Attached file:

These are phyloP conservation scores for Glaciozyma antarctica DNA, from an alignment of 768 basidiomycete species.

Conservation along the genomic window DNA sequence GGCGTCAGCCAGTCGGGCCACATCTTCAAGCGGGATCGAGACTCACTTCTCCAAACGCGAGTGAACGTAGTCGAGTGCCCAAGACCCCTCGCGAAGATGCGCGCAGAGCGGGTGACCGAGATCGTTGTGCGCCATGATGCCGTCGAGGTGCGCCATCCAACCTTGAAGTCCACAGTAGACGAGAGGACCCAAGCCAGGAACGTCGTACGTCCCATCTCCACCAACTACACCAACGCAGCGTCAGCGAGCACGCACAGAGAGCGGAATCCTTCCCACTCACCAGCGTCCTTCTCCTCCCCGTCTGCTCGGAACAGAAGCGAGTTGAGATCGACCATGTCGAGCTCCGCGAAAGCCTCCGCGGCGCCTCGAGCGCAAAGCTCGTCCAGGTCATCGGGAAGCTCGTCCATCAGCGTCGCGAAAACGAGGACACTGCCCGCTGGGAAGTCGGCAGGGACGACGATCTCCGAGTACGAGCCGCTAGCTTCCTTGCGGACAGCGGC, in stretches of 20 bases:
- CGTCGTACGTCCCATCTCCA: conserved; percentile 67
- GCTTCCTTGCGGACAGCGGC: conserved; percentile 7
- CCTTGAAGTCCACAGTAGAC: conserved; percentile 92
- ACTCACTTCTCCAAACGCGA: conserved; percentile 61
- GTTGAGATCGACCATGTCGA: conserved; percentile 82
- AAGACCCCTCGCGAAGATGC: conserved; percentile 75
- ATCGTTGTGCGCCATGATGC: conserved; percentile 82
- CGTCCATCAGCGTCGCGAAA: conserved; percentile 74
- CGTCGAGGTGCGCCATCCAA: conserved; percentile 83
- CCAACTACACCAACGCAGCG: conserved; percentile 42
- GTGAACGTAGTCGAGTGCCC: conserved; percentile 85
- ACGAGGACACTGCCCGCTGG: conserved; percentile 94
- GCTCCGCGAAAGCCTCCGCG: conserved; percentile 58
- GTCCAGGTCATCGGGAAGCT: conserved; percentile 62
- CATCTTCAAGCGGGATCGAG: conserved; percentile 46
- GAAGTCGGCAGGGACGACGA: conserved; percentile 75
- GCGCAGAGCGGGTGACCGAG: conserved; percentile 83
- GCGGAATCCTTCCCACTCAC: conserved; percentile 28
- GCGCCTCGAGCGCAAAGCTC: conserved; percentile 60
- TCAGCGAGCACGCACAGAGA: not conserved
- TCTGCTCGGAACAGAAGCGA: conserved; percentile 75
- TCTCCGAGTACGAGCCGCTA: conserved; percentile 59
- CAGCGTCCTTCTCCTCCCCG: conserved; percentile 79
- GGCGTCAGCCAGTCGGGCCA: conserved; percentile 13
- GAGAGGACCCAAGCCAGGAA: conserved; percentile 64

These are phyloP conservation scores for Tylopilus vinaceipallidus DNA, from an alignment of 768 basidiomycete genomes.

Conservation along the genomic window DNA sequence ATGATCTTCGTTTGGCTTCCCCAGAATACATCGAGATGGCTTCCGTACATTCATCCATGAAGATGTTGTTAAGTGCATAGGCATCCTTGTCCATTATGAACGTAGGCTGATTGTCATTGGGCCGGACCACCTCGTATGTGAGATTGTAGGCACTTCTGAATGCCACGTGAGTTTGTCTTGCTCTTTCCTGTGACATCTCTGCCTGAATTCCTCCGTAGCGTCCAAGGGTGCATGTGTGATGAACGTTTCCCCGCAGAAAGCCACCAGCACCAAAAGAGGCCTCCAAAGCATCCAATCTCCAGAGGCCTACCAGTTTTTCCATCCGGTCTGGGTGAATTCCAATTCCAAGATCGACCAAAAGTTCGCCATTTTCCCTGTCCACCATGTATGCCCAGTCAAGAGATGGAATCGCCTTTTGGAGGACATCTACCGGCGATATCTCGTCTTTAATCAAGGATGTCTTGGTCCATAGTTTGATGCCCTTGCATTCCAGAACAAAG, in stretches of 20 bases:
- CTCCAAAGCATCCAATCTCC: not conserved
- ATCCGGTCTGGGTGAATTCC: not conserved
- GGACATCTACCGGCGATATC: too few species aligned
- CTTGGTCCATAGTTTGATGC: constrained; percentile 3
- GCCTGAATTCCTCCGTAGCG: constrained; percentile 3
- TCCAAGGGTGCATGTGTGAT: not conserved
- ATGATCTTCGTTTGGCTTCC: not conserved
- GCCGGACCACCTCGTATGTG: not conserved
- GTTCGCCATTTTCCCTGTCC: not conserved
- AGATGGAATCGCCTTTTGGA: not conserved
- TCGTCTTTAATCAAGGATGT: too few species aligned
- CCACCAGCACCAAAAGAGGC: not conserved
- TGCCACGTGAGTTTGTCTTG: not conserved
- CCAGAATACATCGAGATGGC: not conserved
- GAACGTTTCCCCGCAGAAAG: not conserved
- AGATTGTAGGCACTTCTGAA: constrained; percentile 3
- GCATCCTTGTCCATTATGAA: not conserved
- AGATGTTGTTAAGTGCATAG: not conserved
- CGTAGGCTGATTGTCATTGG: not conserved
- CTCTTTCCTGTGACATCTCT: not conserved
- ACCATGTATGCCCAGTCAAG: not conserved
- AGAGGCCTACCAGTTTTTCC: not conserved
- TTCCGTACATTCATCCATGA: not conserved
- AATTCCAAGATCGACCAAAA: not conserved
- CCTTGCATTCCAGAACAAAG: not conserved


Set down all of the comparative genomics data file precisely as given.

These are phyloP conservation scores for Glaciozyma antarctica DNA, from an alignment of 768 basidiomycete species.

Conservation along the genomic window DNA sequence GGCGTCAGCCAGTCGGGCCACATCTTCAAGCGGGATCGAGACTCACTTCTCCAAACGCGAGTGAACGTAGTCGAGTGCCCAAGACCCCTCGCGAAGATGCGCGCAGAGCGGGTGACCGAGATCGTTGTGCGCCATGATGCCGTCGAGGTGCGCCATCCAACCTTGAAGTCCACAGTAGACGAGAGGACCCAAGCCAGGAACGTCGTACGTCCCATCTCCACCAACTACACCAACGCAGCGTCAGCGAGCACGCACAGAGAGCGGAATCCTTCCCACTCACCAGCGTCCTTCTCCTCCCCGTCTGCTCGGAACAGAAGCGAGTTGAGATCGACCATGTCGAGCTCCGCGAAAGCCTCCGCGGCGCCTCGAGCGCAAAGCTCGTCCAGGTCATCGGGAAGCTCGTCCATCAGCGTCGCGAAAACGAGGACACTGCCCGCTGGGAAGTCGGCAGGGACGACGATCTCCGAGTACGAGCCGCTAGCTTCCTTGCGGACAGCGGC, in stretches of 20 bases:
- CGTCGTACGTCCCATCTCCA: conserved; percentile 67
- GCTTCCTTGCGGACAGCGGC: conserved; percentile 7
- CCTTGAAGTCCACAGTAGAC: conserved; percentile 92
- ACTCACTTCTCCAAACGCGA: conserved; percentile 61
- GTTGAGATCGACCATGTCGA: conserved; percentile 82
- AAGACCCCTCGCGAAGATGC: conserved; percentile 75
- ATCGTTGTGCGCCATGATGC: conserved; percentile 82
- CGTCCATCAGCGTCGCGAAA: conserved; percentile 74
- CGTCGAGGTGCGCCATCCAA: conserved; percentile 83
- CCAACTACACCAACGCAGCG: conserved; percentile 42
- GTGAACGTAGTCGAGTGCCC: conserved; percentile 85
- ACGAGGACACTGCCCGCTGG: conserved; percentile 94
- GCTCCGCGAAAGCCTCCGCG: conserved; percentile 58
- GTCCAGGTCATCGGGAAGCT: conserved; percentile 62
- CATCTTCAAGCGGGATCGAG: conserved; percentile 46
- GAAGTCGGCAGGGACGACGA: conserved; percentile 75
- GCGCAGAGCGGGTGACCGAG: conserved; percentile 83
- GCGGAATCCTTCCCACTCAC: conserved; percentile 28
- GCGCCTCGAGCGCAAAGCTC: conserved; percentile 60
- TCAGCGAGCACGCACAGAGA: not conserved
- TCTGCTCGGAACAGAAGCGA: conserved; percentile 75
- TCTCCGAGTACGAGCCGCTA: conserved; percentile 59
- CAGCGTCCTTCTCCTCCCCG: conserved; percentile 79
- GGCGTCAGCCAGTCGGGCCA: conserved; percentile 13
- GAGAGGACCCAAGCCAGGAA: conserved; percentile 64

These are phyloP conservation scores for Tylopilus vinaceipallidus DNA, from an alignment of 768 basidiomycete genomes.

Conservation along the genomic window DNA sequence ATGATCTTCGTTTGGCTTCCCCAGAATACATCGAGATGGCTTCCGTACATTCATCCATGAAGATGTTGTTAAGTGCATAGGCATCCTTGTCCATTATGAACGTAGGCTGATTGTCATTGGGCCGGACCACCTCGTATGTGAGATTGTAGGCACTTCTGAATGCCACGTGAGTTTGTCTTGCTCTTTCCTGTGACATCTCTGCCTGAATTCCTCCGTAGCGTCCAAGGGTGCATGTGTGATGAACGTTTCCCCGCAGAAAGCCACCAGCACCAAAAGAGGCCTCCAAAGCATCCAATCTCCAGAGGCCTACCAGTTTTTCCATCCGGTCTGGGTGAATTCCAATTCCAAGATCGACCAAAAGTTCGCCATTTTCCCTGTCCACCATGTATGCCCAGTCAAGAGATGGAATCGCCTTTTGGAGGACATCTACCGGCGATATCTCGTCTTTAATCAAGGATGTCTTGGTCCATAGTTTGATGCCCTTGCATTCCAGAACAAAG, in stretches of 20 bases:
- CTCCAAAGCATCCAATCTCC: not conserved
- ATCCGGTCTGGGTGAATTCC: not conserved
- GGACATCTACCGGCGATATC: too few species aligned
- CTTGGTCCATAGTTTGATGC: constrained; percentile 3
- GCCTGAATTCCTCCGTAGCG: constrained; percentile 3
- TCCAAGGGTGCATGTGTGAT: not conserved
- ATGATCTTCGTTTGGCTTCC: not conserved
- GCCGGACCACCTCGTATGTG: not conserved
- GTTCGCCATTTTCCCTGTCC: not conserved
- AGATGGAATCGCCTTTTGGA: not conserved
- TCGTCTTTAATCAAGGATGT: too few species aligned
- CCACCAGCACCAAAAGAGGC: not conserved
- TGCCACGTGAGTTTGTCTTG: not conserved
- CCAGAATACATCGAGATGGC: not conserved
- GAACGTTTCCCCGCAGAAAG: not conserved
- AGATTGTAGGCACTTCTGAA: constrained; percentile 3
- GCATCCTTGTCCATTATGAA: not conserved
- AGATGTTGTTAAGTGCATAG: not conserved
- CGTAGGCTGATTGTCATTGG: not conserved
- CTCTTTCCTGTGACATCTCT: not conserved
- ACCATGTATGCCCAGTCAAG: not conserved
- AGAGGCCTACCAGTTTTTCC: not conserved
- TTCCGTACATTCATCCATGA: not conserved
- AATTCCAAGATCGACCAAAA: not conserved
- CCTTGCATTCCAGAACAAAG: not conserved